TV Spotlight: ‘Salem’ Bewitches Viewers With Twisted (& Twisty) Tale

“Salem,” an invigorating drama starring Shane West and Janet Montgomery, premieres Sunday, April 20 (10/9c). Produced by Brannon Braga (“24”) and Adam Simon (“The Haunting in Connecticut”) is WGN America’s first scripted series. I checked out the pilot last month and was pleasantly surprised. Sex, violence, witchcraft, along with a heavy dose of moral ambiguity was slathered throughout the storyline, and even if the show doesn’t sustain such its fevered pitch of debauchery, “Salem” is off to an intriguing start.

The narrative begins with Mary Sibley (Montgomery) madly in love with John Alden (Shane West), but due to Salem’s politics and all that witchery nonsense, happily ever after isn’t a reality for the pair. After Alden heads off to war, Sibley enters a dangerous pact with a mysterious woman (Ashley Madekwe)to bring her lover back, no matter what the cost. When Alden returns home, he discovers Salem is even more rife with corruption, with rabble rousing aristocrat Cotton Maher (Seth Gabel) serving as the head of the snake. Even though Mary’s dream of reuniting with Alden is fulfilled, it comes with a huge price.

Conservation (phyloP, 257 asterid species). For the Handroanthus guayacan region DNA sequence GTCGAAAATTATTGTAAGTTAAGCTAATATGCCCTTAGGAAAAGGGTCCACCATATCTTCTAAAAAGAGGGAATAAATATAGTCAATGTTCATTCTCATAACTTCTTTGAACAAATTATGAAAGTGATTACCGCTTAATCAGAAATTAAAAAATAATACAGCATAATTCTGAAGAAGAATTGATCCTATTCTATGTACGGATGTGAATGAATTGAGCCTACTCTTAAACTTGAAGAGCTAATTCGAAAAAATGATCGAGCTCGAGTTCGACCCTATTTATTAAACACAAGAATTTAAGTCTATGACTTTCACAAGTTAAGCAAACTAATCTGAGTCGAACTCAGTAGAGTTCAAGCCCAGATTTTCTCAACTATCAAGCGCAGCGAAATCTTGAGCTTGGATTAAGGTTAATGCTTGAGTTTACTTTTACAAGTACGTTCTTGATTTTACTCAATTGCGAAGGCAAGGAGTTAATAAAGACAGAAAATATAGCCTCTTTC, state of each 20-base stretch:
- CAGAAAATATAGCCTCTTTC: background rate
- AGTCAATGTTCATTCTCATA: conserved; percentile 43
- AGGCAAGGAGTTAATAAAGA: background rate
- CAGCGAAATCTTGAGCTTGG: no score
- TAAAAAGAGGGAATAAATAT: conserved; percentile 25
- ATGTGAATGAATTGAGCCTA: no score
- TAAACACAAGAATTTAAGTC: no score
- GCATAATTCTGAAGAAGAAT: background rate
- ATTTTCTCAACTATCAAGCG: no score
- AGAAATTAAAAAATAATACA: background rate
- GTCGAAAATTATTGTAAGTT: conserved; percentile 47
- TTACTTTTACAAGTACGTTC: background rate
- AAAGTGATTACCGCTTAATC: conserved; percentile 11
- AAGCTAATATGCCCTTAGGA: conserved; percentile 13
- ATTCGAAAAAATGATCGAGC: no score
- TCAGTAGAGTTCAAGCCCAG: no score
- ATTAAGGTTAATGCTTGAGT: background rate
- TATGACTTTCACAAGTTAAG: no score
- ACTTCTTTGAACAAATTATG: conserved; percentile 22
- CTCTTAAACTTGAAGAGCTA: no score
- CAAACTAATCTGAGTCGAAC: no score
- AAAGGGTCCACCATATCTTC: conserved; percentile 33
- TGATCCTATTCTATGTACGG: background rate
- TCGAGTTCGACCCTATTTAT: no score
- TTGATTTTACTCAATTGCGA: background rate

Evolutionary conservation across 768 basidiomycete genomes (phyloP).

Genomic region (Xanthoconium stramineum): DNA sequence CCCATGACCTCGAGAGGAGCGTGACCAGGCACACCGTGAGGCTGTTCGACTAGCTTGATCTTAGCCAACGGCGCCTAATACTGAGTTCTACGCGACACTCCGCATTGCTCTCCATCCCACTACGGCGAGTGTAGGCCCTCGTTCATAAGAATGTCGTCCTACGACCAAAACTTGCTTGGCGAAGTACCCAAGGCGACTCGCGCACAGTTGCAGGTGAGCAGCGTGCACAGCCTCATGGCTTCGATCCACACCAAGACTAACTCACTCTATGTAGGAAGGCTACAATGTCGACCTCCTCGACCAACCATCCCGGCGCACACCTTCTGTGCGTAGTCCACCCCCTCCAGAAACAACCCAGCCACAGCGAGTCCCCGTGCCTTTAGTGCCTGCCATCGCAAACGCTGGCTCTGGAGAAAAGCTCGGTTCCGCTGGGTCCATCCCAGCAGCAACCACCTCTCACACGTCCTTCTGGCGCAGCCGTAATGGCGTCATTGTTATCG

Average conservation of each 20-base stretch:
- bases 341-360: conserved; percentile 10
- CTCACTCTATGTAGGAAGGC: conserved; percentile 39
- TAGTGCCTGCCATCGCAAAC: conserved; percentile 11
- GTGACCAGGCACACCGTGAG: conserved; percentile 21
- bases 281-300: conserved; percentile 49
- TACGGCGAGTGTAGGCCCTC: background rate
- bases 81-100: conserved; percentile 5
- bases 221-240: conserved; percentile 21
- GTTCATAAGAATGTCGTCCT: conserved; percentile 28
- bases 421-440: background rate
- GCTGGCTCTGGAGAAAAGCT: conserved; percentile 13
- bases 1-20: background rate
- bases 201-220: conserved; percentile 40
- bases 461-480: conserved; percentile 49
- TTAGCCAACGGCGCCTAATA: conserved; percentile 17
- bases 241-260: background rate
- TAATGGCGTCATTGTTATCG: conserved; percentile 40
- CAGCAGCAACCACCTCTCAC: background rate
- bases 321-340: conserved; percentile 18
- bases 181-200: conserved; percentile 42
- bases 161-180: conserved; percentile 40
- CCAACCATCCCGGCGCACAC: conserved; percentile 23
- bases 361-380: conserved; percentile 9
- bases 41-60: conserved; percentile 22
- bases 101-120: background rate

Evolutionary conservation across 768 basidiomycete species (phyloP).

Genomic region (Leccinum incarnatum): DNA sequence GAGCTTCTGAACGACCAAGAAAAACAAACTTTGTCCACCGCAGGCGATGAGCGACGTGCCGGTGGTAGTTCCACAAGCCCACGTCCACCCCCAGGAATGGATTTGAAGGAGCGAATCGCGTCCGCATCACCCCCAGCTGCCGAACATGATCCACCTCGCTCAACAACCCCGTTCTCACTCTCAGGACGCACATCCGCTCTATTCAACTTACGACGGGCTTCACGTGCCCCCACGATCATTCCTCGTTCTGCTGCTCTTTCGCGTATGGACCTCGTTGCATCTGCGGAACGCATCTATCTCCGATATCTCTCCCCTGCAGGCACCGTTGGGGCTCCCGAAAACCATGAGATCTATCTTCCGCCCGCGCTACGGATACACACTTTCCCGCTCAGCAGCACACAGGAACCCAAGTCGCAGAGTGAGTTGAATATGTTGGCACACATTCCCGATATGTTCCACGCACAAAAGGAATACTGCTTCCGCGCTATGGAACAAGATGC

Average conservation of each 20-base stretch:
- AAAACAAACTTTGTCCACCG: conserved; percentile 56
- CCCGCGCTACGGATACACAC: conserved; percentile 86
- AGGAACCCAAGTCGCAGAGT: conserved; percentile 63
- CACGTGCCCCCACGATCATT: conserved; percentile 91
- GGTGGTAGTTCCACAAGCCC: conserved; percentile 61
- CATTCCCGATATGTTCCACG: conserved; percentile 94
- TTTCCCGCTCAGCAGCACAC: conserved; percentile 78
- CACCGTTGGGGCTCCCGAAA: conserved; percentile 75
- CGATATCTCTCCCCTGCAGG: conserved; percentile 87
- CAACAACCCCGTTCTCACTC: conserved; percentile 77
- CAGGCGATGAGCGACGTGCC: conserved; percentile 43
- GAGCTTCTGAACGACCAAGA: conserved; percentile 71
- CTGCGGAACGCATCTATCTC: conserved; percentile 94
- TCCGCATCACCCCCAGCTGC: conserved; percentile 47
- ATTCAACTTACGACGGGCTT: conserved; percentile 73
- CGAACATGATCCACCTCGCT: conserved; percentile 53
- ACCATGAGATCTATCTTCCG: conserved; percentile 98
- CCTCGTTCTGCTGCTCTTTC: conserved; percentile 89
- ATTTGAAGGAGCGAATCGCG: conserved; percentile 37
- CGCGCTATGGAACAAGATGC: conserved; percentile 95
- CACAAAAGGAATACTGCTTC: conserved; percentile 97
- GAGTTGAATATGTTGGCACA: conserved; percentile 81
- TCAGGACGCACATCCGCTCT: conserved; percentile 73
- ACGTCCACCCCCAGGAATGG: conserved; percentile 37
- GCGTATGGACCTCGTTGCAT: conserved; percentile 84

Janet Montgomery, Shane West, Seth Gabel, Ashley Madekwe (TCA Winter Tour, WGN America)

During a Television Critics Association tour panel earlier in the year, Seth Gabel accurately described what makes “Salem” such a thematically layered show. “You can’t just define this show as just a show about witches, witchcraft, or the Salem witchcraft trials,” said the actor. “It’s about so much more . . . it address a lot of energies that exist within the human psyche that we repress. When you allow those energies to come out and be expressed, what happens to them? And when you allow them to be repressed, what repercussions are there as a result of that? The blood and death that followed that tragic event in American history is, I think, a result of that kind of repression.”

To hear Shane West discuss why he signed on to “Salem” and explain why John Alden is the “first American hero,” click on the media bar below:

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